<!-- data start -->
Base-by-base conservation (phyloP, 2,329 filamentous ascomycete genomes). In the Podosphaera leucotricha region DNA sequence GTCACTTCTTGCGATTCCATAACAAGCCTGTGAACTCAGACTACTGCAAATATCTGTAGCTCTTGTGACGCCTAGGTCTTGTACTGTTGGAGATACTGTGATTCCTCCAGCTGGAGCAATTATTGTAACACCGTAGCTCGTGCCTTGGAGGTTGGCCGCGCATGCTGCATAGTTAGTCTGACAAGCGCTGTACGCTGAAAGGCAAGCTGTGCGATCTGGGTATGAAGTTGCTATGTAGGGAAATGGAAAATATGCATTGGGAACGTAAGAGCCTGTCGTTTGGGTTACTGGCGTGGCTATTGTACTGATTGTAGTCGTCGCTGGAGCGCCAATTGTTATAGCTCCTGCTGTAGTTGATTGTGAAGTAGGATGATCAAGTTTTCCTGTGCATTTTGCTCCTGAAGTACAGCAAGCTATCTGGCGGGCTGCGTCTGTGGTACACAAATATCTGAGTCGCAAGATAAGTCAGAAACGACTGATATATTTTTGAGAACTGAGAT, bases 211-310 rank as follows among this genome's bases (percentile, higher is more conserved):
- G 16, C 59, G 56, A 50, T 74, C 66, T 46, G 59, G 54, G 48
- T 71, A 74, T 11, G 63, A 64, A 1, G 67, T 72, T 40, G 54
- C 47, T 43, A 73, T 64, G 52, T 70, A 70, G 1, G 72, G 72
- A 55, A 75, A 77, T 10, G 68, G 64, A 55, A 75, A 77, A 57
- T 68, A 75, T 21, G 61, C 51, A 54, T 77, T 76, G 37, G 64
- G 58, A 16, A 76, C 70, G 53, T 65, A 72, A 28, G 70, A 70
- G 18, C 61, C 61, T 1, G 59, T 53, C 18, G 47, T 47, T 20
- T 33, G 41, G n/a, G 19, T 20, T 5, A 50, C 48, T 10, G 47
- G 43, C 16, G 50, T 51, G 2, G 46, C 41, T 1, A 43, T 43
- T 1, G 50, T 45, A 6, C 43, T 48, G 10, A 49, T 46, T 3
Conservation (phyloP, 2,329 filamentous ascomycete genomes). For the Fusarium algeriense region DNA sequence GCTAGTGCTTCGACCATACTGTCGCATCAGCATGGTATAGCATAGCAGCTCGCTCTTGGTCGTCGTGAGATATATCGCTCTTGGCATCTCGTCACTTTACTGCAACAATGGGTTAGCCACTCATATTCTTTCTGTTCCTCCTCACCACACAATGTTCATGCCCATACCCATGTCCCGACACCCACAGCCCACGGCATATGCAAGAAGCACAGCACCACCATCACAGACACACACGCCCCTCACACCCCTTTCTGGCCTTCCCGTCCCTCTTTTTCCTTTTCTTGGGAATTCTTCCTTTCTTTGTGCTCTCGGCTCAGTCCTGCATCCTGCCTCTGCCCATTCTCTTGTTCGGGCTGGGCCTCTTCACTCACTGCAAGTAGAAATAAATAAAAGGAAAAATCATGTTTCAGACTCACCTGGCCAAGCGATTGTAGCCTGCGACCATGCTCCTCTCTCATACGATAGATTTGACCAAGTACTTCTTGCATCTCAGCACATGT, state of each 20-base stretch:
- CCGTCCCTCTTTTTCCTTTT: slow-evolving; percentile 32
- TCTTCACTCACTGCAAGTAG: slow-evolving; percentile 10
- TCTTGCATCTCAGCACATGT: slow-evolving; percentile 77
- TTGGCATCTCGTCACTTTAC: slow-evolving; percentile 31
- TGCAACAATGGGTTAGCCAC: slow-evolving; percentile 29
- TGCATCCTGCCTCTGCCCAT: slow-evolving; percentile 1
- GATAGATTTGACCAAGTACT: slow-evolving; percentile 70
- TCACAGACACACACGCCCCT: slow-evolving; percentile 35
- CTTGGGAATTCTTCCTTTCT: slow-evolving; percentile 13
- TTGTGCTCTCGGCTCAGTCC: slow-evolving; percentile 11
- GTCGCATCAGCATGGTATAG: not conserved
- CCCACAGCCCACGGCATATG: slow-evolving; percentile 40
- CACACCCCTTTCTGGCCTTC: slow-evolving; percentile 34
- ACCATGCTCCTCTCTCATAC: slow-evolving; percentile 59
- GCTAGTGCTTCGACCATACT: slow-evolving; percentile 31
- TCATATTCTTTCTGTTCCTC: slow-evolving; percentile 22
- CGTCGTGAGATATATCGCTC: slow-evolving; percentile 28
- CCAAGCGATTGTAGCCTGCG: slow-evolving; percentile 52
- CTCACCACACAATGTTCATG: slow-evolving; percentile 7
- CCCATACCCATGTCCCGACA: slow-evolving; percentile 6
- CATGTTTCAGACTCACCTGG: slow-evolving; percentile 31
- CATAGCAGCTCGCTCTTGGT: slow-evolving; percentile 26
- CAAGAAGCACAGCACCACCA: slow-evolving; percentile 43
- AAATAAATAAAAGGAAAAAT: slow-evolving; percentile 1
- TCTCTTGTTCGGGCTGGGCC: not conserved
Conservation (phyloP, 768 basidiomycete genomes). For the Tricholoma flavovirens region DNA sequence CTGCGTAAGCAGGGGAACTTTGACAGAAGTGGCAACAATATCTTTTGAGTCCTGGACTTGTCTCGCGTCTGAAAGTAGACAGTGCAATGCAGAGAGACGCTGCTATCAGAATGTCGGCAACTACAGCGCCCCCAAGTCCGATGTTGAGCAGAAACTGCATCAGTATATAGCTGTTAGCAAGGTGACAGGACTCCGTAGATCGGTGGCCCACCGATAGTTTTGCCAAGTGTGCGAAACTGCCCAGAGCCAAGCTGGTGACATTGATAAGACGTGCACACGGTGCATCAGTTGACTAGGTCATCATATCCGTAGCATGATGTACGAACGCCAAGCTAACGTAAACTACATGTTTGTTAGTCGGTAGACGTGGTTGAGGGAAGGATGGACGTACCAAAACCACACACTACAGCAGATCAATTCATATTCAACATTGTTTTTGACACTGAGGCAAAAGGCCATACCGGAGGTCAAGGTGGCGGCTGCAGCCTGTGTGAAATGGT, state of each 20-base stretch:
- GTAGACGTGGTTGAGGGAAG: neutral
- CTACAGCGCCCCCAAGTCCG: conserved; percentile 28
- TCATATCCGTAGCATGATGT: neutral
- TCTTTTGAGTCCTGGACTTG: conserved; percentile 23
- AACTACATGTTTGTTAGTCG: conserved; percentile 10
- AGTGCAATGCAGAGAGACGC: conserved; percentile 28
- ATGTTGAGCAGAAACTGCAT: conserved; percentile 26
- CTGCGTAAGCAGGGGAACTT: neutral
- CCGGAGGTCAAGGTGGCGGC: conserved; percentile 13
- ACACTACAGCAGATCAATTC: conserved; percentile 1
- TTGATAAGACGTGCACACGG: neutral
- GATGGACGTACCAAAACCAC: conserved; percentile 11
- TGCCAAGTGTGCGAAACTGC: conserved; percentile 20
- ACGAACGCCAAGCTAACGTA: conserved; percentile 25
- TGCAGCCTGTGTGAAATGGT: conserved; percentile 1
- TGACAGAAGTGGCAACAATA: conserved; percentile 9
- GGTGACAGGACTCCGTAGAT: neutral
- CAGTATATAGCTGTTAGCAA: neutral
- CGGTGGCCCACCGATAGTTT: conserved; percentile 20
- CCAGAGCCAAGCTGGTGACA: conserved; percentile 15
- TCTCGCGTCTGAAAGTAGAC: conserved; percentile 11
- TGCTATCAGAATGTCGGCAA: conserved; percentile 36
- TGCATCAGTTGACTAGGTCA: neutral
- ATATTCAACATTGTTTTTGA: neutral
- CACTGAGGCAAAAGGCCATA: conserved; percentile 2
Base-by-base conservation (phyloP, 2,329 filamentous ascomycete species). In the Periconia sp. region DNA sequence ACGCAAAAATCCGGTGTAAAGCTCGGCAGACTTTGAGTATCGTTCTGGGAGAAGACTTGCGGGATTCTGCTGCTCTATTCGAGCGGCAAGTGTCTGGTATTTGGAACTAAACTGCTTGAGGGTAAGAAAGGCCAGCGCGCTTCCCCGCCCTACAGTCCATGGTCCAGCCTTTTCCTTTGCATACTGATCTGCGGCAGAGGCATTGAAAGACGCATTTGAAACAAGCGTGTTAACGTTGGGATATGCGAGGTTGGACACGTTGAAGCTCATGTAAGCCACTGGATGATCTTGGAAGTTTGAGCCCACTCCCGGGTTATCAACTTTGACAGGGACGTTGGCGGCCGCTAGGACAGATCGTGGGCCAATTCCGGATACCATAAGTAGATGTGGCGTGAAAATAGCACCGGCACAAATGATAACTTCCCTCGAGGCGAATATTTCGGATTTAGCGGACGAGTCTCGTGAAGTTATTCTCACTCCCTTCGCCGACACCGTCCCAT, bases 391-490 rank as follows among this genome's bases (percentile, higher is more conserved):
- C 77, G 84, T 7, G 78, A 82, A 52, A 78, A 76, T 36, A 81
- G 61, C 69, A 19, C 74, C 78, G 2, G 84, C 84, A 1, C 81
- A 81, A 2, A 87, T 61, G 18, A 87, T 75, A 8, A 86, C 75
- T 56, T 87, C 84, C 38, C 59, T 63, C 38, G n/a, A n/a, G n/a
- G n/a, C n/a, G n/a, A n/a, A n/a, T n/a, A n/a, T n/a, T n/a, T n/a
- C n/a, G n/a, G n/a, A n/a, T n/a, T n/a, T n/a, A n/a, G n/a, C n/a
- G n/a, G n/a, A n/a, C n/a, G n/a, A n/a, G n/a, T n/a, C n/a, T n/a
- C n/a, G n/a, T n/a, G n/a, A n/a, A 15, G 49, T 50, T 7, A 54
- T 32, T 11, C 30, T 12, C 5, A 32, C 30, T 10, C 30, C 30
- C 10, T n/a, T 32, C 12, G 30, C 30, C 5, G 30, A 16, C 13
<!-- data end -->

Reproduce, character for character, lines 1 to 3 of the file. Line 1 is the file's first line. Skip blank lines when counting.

Base-by-base conservation (phyloP, 2,329 filamentous ascomycete genomes). In the Podosphaera leucotricha region DNA sequence GTCACTTCTTGCGATTCCATAACAAGCCTGTGAACTCAGACTACTGCAAATATCTGTAGCTCTTGTGACGCCTAGGTCTTGTACTGTTGGAGATACTGTGATTCCTCCAGCTGGAGCAATTATTGTAACACCGTAGCTCGTGCCTTGGAGGTTGGCCGCGCATGCTGCATAGTTAGTCTGACAAGCGCTGTACGCTGAAAGGCAAGCTGTGCGATCTGGGTATGAAGTTGCTATGTAGGGAAATGGAAAATATGCATTGGGAACGTAAGAGCCTGTCGTTTGGGTTACTGGCGTGGCTATTGTACTGATTGTAGTCGTCGCTGGAGCGCCAATTGTTATAGCTCCTGCTGTAGTTGATTGTGAAGTAGGATGATCAAGTTTTCCTGTGCATTTTGCTCCTGAAGTACAGCAAGCTATCTGGCGGGCTGCGTCTGTGGTACACAAATATCTGAGTCGCAAGATAAGTCAGAAACGACTGATATATTTTTGAGAACTGAGAT, bases 211-310 rank as follows among this genome's bases (percentile, higher is more conserved):
- G 16, C 59, G 56, A 50, T 74, C 66, T 46, G 59, G 54, G 48
- T 71, A 74, T 11, G 63, A 64, A 1, G 67, T 72, T 40, G 54